Coarticulation of Lip Rounding We investigated the extent of coarticulation of lip rounding in selected speech strings. Meaningful sentences containing sequences of one to four consonants preceding the vowel /u/ were constructed, with word and syllable boundaries falling within the sequences in various ways. High-speed cinefluorographic films were taken of three subjects producing these ... Research Article
Research Article  |   December 01, 1968
Coarticulation of Lip Rounding
 
Author Affiliations & Notes
  • Raymond Daniloff
    University of Illinois, Champaign, Illinois
  • Kenneth Moll
    University of Iowa, Iowa City, Iowa
Article Information
Research Articles
Research Article   |   December 01, 1968
Coarticulation of Lip Rounding
Journal of Speech, Language, and Hearing Research, December 1968, Vol. 11, 707-721. doi:10.1044/jshr.1104.707
History: Received March 21, 1968
 
Journal of Speech, Language, and Hearing Research, December 1968, Vol. 11, 707-721. doi:10.1044/jshr.1104.707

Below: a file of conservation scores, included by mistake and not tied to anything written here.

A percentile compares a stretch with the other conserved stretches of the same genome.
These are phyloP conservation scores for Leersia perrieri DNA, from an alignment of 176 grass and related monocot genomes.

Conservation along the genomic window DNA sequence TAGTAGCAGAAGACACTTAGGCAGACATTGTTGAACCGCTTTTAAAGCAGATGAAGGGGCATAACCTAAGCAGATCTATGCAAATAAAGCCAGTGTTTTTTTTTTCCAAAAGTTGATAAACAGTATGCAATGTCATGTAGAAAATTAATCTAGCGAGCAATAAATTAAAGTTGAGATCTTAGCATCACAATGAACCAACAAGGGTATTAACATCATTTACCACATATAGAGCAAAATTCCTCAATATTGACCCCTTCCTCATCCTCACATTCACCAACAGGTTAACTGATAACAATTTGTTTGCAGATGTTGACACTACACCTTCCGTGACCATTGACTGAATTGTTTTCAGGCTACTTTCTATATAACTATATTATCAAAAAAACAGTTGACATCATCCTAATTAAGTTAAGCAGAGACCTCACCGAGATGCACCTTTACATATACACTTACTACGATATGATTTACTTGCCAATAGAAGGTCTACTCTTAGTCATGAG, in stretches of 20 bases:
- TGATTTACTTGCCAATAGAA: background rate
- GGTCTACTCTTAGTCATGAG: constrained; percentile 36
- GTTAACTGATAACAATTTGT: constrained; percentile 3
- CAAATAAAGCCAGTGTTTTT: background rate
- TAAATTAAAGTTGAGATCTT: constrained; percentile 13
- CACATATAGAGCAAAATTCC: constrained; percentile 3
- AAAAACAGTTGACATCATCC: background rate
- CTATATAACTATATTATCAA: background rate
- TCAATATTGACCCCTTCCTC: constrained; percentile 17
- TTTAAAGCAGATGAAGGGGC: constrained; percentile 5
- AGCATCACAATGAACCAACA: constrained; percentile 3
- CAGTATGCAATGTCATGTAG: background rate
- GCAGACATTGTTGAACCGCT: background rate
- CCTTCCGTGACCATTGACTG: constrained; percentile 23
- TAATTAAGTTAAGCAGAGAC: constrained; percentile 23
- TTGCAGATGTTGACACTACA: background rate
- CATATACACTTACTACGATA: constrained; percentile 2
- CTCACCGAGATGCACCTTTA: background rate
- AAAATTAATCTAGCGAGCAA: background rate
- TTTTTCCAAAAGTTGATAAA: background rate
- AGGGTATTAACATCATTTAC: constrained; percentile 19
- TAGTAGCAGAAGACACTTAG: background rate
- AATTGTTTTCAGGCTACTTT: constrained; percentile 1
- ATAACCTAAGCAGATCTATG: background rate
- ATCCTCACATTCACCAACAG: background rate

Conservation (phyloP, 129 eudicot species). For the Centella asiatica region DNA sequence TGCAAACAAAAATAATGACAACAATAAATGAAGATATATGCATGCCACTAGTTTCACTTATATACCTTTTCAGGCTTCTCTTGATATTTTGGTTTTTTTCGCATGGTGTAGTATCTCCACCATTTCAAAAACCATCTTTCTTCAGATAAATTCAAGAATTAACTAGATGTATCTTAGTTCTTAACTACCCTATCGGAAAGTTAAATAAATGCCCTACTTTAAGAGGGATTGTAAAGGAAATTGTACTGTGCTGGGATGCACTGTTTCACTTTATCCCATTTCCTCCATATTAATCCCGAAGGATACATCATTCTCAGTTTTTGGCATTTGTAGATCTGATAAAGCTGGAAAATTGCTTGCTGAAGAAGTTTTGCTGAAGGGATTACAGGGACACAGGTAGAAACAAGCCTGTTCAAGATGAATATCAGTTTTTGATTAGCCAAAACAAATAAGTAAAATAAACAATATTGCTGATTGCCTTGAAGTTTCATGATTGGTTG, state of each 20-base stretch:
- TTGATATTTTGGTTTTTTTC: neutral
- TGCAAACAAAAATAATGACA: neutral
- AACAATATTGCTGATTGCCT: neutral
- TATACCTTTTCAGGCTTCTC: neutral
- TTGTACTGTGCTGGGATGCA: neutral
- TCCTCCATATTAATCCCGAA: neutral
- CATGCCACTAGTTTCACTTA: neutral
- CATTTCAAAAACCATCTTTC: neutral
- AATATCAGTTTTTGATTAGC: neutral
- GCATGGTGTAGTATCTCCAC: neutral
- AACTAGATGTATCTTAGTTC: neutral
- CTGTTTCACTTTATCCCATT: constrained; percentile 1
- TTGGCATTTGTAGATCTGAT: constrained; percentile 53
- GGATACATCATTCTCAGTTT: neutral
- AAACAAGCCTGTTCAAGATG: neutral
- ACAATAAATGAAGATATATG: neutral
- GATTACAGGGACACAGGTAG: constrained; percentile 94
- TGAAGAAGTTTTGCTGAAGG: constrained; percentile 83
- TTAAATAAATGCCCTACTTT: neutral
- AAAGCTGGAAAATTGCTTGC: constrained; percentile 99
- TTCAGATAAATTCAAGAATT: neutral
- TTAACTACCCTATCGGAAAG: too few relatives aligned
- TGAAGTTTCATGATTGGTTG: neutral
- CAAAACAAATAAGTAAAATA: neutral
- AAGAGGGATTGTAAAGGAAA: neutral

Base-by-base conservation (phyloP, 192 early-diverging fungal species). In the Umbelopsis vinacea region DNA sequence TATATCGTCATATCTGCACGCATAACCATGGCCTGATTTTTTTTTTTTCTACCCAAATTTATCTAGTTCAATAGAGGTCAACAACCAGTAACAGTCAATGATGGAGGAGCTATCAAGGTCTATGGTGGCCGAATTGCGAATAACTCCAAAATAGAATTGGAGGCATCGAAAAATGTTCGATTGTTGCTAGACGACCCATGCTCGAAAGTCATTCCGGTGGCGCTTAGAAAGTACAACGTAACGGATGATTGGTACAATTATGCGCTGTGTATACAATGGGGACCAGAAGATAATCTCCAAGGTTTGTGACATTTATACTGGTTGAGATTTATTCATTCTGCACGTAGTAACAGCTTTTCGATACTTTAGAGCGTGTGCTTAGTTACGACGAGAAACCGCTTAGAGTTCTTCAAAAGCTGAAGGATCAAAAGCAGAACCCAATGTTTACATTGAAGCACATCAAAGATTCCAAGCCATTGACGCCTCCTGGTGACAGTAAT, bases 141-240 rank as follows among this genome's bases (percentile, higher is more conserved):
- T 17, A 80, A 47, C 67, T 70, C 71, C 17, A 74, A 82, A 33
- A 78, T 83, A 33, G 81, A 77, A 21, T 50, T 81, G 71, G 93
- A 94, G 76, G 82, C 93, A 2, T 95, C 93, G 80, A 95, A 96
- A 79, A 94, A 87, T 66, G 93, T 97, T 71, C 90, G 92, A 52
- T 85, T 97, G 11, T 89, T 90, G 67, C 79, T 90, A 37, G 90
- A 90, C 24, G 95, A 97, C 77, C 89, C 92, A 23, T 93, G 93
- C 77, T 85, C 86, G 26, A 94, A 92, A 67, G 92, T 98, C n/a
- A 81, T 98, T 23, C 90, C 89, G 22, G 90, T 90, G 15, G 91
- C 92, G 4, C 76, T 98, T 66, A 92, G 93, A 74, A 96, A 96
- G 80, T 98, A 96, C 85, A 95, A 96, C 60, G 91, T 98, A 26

History: Received March 21, 1968

We investigated the extent of coarticulation of lip rounding in selected speech strings. Meaningful sentences containing sequences of one to four consonants preceding the vowel /u/ were constructed, with word and syllable boundaries falling within the sequences in various ways. High-speed cinefluorographic films were taken of three subjects producing these sentences and measurements of lip protrusion were made from selected film frames.

For most utterances, the lip rounding gesture began during the approach to the closure phase of the first consonant in the sequence, extending over as many as four consonants preceding /u/. Word and syllable boundaries within the sequences did not affect the amount or the starting points of protrusion. Generally, the tongue and, to a lesser extent, the lips failed to achieve target positions defined during prolonged articulation of /hu/.

Our results are discussed in relation to various conceptual models of speech production. The data are consistent with models presuming phoneme-size input units as well as those involving some type of syllabic input units. Further studies of coarticulation, designed to differentiate between the two types of models, are suggested by these results.

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